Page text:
Monday, September 15, 2008

Ooh ooh ooh, what a little windstorm can do

Yesterday, I was in my hometown in southwestern Ohio. My fiance and I were printing out menus for our upcoming wedding, and my dad was also preparing for the wedding, installing a new mirror in the bathroom, in front of which all our guests can now primp. I heard a bang. "Dad, are you all right?" He calmly answered, "I think a tree just fell on the house."

I went to the enclosed porch and looked out at the front yard. The menu printing had been taking hours, so I had no idea what was going on outside. The trees were bowing at the waist I imagine for them, and indeed, a big limb had fallen off a neighbor's silver maple and right on to the house, apparently rolling off so that it could hit my dad's car.

Over the next several hours, we played a board game, and it seemed that nearly all the limbs from our neighbor's tree were slamming on to the house. And probably a limb from our own, too. When the windstorm had mostly passed, we were blocked in to our house by all the debris in front. And, with the power having gone out, there was nothing to eat except Cheerios. At least we could sneak out a back door.

My fiance called business after business trying to find some place that was open that would sell us items for sandwiches or that would take our pizza order for pick up. But either the phone would keep ringing or we'd just get a busy signal. Finally, we found a place. Dewey's seemed to be the only restaurant left in town that had any power. All the drive there, every stoplight was broken.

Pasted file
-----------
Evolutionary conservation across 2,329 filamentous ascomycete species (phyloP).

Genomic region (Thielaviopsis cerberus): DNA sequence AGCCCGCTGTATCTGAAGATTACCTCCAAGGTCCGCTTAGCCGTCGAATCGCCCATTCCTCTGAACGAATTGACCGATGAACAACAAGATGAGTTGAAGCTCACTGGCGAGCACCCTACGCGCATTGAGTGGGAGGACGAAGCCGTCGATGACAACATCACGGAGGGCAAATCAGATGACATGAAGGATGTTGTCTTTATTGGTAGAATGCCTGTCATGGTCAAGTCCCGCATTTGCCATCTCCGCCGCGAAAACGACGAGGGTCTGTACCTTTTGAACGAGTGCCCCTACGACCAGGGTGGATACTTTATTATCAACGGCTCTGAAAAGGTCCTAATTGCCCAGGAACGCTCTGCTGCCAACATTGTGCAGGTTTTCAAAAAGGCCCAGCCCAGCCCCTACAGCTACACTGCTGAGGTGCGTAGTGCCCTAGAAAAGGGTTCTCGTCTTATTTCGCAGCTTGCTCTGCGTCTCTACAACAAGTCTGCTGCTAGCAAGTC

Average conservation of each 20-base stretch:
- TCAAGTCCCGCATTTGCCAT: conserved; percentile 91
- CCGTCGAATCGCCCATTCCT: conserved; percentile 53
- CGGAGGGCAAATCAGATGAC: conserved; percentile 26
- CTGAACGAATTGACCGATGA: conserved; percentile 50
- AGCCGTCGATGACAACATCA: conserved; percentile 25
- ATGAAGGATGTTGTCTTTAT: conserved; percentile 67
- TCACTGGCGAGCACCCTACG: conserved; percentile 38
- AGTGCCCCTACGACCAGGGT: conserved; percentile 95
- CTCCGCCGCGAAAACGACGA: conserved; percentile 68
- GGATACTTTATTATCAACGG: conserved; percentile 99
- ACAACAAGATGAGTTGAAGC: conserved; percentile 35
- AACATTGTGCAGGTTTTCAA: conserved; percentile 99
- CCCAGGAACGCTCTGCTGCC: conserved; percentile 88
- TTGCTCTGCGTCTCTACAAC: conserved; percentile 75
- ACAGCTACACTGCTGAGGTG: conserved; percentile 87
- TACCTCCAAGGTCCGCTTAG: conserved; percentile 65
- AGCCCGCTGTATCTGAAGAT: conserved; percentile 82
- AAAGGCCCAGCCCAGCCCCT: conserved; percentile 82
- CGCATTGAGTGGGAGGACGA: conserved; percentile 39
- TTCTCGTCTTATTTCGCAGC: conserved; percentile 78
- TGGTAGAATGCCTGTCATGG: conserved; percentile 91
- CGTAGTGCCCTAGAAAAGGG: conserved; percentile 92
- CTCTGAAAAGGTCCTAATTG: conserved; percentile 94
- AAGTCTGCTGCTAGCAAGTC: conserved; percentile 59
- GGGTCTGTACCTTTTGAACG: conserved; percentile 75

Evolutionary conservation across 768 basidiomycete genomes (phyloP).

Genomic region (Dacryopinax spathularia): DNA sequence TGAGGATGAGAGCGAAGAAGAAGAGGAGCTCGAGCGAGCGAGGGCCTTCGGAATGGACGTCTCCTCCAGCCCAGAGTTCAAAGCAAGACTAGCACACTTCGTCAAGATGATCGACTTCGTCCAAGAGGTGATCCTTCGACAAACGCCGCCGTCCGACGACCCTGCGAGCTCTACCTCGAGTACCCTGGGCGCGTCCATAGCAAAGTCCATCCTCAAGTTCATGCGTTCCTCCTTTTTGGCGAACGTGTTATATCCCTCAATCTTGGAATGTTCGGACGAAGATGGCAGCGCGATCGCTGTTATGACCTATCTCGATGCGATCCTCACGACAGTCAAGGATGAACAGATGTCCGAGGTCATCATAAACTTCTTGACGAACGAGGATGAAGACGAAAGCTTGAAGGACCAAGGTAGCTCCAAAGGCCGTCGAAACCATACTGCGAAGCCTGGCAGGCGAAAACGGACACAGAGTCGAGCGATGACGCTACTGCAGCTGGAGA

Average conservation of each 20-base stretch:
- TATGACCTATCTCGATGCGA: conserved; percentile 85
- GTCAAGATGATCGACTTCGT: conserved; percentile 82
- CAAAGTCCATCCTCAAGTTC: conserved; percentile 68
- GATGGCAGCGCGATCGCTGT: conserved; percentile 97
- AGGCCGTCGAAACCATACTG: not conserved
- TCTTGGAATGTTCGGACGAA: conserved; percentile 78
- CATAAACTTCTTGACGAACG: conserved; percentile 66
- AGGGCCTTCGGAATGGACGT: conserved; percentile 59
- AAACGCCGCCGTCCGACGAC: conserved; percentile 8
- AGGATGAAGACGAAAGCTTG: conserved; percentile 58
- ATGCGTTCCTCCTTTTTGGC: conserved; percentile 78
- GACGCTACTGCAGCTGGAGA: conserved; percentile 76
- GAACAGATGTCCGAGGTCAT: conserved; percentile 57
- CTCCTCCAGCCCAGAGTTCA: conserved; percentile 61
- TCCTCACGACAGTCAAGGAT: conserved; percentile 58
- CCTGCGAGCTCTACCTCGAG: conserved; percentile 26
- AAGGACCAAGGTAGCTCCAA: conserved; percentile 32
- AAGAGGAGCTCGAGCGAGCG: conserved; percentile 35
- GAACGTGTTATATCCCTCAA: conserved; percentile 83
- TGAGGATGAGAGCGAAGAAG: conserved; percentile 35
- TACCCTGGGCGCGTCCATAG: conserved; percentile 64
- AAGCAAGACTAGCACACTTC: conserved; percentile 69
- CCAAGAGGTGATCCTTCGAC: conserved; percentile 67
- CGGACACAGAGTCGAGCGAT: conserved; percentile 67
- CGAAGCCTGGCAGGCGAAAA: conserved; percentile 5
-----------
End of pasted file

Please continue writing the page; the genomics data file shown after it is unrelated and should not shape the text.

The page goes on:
In spite of all the limbs that fell on my parents' house, the damage was more limited than we probably could have expected it to be: dented siding, a few missing shingles, gutters that were now pulled away from the house. My fiance was also lucky: only an awning had been pulled off his house. And most lucky of all was the fact that none of us had been harmed.

Driving back to Indiana early this morning, I watched as the amount of debris and damage quickly lessened the farther I drove. Nearing the Bloomington exit, a couple construction signs were tipped over, and then just one stoplight was out. But my apartment has power (whereas over 200,000 of my southwestern Ohio natives may be without power for days), and I've seen just a few twigs, small branches, and leaves scattered about.

Nevertheless, there has also been some consequence here at the office. During the wind and rain, it seems that one of our outlets gave out, and oh what damage one little broken outlet can do! Our refrigerator has leaked a puddle across the floor, any messages left on our answering machine have been obliterated, and only now, after jamming all our plugs into a series of power strips, do we again have access to the Internet, and all of you. Please bear with us over the next couple days as we try to get back up to speed!

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